Why do people choose flap reconstruction after breast cancer surgery?
Last Modified: May 8, 2009
Dear OncoLink "Ask The Experts,"
Why do people choose flap reconstruction after breast cancer surgery? Doesn’t it take longer to recover from than breast implant surgery?
Rachel McKenna, MSN, CRNP, Nurse Practitioner in the Division of Plastic Surgery at the University of Pennsylvania Hospital, responds:
It is true that breast reconstruction using a free flap is more work up front; you are in the hospital for longer (usually 4 days) and has a longer recovery, 6 weeks. However there are many advantages to this type of breast reconstruction. Below is a brief summary of advantages and disadvantages. However, you will need to speak to your surgeon to decide the best type of reconstruction for you.
Advantages of a free flap breast reconstruction:
- You have your own tissue being used to reconstruct your breast.
- The flap reconstruction does not deflate which may occur with a breast implant.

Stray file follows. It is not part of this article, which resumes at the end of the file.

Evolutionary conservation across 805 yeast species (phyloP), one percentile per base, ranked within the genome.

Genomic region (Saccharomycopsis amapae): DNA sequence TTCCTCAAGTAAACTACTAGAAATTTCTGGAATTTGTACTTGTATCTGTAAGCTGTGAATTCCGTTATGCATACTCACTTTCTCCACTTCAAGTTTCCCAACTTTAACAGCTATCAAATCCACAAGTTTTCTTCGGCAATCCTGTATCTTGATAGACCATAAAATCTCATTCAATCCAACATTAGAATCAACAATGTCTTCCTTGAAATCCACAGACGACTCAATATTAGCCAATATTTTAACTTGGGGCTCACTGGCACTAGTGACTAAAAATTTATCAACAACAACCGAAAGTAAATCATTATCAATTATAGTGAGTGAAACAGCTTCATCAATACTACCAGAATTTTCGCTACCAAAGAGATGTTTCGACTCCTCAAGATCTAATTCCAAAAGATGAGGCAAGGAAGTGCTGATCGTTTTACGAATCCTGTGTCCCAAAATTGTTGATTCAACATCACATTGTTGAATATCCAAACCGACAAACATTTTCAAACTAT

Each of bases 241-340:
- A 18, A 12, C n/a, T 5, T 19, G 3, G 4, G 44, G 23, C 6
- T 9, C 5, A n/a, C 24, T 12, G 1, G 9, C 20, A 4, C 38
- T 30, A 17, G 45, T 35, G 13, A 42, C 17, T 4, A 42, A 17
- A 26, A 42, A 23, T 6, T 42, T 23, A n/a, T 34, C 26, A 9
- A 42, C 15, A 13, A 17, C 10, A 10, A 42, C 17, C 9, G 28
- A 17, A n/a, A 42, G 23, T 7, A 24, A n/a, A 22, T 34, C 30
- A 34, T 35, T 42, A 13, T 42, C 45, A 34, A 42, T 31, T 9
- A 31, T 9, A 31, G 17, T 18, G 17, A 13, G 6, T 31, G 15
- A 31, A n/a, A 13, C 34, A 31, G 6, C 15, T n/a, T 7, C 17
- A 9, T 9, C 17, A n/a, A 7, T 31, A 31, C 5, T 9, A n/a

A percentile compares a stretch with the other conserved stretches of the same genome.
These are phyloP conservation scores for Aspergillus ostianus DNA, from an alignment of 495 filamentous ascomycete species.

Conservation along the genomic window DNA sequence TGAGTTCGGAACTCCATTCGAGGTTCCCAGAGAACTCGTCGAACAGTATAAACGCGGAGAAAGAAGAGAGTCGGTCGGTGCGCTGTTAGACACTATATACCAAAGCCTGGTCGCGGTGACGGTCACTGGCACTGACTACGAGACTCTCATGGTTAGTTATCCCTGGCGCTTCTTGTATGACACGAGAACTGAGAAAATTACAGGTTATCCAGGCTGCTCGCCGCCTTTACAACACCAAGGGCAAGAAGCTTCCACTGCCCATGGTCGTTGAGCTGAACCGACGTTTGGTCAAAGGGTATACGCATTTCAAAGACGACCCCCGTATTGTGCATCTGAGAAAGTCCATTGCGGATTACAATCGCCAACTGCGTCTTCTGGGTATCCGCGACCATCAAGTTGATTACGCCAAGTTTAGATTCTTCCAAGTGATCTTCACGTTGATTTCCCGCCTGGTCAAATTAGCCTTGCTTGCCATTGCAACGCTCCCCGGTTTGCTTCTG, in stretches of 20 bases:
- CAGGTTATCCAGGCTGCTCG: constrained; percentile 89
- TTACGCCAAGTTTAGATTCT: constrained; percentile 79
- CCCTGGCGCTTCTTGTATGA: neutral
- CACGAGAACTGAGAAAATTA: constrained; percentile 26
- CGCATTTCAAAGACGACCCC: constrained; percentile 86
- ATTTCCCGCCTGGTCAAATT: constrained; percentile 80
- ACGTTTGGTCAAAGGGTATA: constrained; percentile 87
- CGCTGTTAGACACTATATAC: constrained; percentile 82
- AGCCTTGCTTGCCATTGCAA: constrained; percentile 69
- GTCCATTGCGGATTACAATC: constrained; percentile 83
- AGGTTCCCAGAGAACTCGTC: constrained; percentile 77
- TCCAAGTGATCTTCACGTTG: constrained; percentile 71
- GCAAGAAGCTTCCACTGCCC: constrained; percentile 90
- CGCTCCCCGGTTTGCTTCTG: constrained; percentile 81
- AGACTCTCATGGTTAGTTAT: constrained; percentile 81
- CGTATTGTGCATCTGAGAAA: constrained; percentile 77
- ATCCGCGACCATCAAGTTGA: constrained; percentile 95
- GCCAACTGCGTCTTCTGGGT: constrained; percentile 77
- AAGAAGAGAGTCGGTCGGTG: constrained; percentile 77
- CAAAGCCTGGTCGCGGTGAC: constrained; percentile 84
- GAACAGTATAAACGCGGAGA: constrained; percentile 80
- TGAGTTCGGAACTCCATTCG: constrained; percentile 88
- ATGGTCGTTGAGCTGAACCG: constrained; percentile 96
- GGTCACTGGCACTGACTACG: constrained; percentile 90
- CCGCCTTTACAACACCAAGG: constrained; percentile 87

- The flap reconstruction does not need to be replaced which may occur with a breast implant if the implant is too old.
- You do not have to wear a breast prosthesis.
- Since there is no breast implant, infection from the implant is avoided.
- The bottom half of your abdomen will be less distended, this is similar to a “tummy tuck.”
Disadvantages of a free flap reconstruction:
- The surgery time during the operation is long. For unilateral (one breast) surgery is approximately 4 to 5 hours, and for bilateral (both breasts) surgery may take 7 to 9 hours, which includes mastectomy time.
- The breast free flap may not survive and the flap signal may be lost. This is a major complication but the probability is low. If the flap does not survive within the first 48 hours after surgery, you may be brought back to the operating room for re-evaluation of the flap.
- There will be scars on your abdomen and breast. There is a risk of hernia.
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